Winnie the Pooh
In August, 1914, Lieutenant Harry Colebourn, a Veterinary Officer with the 34th Fort Garry Horse of Manitoba, was travelling by train from his home in Winnipeg to enroll in the Canadian Army Veterinary Corps in Valcartier, Quebec.

Travelling by Canadian Pacific Railway, he had to change trains at White River Bend in Ontario, where he noticed a man further along the station platform with an American black bear cub tied to the arm of the bench on which he was seated.

He struck up a conversation and, learning that the man was a trapper who had shot and killed the cub's mother, Colebourn offered him $20 for the young bear -- the trapper eagerly accepted the offer and the cub was taken to Quebec, where she became the mascot of the 2nd Canadian Infantry Brigade.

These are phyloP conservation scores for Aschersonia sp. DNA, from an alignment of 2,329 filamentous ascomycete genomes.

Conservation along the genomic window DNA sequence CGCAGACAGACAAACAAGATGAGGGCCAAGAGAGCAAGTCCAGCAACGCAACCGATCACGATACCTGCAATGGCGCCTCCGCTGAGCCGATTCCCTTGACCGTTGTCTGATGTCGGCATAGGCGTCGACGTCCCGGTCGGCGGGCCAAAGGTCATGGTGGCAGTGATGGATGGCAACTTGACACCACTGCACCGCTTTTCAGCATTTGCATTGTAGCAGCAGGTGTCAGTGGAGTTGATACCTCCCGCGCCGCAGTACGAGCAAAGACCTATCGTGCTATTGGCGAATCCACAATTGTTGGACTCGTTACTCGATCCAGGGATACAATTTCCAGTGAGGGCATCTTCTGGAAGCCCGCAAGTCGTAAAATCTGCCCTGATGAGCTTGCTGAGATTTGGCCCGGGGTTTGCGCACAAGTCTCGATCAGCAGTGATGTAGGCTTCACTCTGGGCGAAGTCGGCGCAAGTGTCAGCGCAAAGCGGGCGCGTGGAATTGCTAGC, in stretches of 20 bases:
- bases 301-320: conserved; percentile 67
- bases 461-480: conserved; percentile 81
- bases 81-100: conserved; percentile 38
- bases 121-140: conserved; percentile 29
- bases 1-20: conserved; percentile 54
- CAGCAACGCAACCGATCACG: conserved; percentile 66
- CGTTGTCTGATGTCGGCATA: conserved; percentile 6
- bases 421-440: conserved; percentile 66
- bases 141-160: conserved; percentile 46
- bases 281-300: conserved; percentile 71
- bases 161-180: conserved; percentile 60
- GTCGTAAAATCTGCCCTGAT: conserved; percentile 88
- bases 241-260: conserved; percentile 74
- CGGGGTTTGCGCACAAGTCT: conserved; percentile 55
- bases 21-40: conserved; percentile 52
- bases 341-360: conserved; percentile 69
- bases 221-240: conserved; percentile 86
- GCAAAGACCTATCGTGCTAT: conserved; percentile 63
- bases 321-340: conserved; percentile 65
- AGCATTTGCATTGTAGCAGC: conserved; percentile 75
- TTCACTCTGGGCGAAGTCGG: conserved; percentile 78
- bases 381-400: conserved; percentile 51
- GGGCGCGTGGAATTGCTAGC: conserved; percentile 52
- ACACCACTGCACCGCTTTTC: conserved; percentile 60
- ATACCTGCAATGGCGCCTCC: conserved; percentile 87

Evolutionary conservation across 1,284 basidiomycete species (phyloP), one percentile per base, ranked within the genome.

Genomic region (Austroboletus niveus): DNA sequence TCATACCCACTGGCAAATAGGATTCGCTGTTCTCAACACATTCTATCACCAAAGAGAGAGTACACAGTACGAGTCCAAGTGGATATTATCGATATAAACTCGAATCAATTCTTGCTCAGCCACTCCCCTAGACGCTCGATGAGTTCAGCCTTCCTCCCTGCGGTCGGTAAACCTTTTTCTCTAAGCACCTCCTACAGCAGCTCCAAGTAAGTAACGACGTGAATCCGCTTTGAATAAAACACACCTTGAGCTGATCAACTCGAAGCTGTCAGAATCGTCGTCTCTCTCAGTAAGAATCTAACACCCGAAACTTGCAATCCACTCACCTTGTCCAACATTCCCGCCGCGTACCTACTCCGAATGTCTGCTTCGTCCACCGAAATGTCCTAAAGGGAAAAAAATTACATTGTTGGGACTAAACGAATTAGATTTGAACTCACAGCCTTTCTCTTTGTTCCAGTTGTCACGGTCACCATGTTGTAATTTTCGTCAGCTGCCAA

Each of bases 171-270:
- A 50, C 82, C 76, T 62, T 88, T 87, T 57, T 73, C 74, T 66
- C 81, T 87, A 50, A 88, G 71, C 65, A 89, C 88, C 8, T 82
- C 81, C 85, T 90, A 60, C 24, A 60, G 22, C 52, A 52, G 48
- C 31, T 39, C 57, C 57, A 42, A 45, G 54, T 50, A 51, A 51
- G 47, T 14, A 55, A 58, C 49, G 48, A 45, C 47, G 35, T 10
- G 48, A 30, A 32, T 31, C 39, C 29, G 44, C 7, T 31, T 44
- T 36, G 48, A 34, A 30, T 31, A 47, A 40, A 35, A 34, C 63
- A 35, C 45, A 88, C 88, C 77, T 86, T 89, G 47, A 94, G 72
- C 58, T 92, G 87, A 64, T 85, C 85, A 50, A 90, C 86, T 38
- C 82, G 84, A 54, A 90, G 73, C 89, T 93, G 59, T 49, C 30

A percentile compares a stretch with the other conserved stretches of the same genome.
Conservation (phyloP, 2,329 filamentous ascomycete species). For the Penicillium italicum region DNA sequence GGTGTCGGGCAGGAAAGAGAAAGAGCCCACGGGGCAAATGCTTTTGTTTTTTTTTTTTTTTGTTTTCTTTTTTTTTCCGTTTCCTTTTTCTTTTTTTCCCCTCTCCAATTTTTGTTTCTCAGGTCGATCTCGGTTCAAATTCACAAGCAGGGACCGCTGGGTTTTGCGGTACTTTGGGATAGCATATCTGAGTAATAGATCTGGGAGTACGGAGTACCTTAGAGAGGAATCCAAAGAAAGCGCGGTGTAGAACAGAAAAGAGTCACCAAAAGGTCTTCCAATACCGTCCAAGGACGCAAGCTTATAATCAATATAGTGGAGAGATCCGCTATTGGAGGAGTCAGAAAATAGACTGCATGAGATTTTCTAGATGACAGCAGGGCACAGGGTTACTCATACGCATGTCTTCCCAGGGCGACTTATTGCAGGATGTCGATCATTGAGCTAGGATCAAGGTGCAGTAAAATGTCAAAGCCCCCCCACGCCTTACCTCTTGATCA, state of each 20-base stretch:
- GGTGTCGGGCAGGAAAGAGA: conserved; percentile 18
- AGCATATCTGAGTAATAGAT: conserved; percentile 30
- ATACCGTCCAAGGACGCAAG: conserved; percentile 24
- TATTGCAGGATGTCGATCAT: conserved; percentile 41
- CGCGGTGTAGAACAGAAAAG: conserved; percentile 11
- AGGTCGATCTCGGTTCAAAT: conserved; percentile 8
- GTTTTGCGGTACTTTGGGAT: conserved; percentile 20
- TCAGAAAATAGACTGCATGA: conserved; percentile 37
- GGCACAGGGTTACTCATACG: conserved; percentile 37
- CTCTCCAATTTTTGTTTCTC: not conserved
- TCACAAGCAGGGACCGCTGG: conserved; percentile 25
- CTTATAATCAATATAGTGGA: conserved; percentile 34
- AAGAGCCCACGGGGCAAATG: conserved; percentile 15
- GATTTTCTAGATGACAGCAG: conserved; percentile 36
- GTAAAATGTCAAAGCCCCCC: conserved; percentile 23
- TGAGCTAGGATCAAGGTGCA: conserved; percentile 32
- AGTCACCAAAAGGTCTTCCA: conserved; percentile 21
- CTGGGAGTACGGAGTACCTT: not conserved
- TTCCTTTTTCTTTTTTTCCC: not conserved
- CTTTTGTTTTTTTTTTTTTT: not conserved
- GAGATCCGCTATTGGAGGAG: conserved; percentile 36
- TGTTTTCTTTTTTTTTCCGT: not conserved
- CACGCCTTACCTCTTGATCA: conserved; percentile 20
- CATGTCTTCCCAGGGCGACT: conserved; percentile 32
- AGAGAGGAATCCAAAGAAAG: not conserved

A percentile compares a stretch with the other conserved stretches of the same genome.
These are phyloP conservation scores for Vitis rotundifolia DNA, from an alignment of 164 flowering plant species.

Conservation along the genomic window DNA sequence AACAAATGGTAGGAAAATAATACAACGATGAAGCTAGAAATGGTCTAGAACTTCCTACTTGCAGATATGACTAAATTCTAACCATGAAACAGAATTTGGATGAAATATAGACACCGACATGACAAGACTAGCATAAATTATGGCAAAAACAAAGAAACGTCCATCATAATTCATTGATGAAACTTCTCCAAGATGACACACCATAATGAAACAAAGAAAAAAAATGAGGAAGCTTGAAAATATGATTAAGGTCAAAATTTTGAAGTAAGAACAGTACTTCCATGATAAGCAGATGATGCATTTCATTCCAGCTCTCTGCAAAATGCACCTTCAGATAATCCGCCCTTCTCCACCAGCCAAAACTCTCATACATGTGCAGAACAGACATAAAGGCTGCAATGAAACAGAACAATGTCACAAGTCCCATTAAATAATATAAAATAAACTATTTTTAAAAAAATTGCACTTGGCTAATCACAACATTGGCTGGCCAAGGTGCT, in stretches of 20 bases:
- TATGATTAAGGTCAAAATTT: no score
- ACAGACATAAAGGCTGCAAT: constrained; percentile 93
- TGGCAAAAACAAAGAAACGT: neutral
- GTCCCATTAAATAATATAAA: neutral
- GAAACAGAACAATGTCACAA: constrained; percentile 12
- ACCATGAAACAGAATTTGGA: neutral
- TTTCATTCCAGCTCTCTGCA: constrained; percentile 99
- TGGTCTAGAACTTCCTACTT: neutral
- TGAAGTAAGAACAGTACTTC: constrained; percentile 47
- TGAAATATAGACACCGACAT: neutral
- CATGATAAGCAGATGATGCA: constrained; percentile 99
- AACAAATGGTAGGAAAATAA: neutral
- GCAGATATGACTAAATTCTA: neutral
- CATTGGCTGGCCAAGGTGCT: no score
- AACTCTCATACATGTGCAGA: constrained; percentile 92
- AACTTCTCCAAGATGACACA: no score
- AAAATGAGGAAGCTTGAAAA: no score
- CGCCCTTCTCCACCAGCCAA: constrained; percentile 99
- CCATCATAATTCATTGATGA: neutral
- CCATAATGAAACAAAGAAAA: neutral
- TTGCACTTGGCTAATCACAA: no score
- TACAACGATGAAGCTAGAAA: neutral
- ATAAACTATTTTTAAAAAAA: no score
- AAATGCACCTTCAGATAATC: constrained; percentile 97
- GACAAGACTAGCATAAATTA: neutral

In December 1914,the 2nd Brigade was preparing to move to France in great secrecy. Colebourn decided it was unsafe to take her into battle; so, while passing through London on the way to France on December 9th, 1914, he visited London Zoo and asked them to care for the cub until his return, which he optimistically anticipated would be no longer than two weeks.

Of course, 'that war to end all wars' was not to end so quickly. It was not until 1918 that Colebourn returned safely to London. Realising that the bear, now known affectionately by her keepers and visitors as Winnie, was happy and content in her new home, he decided to leave her there.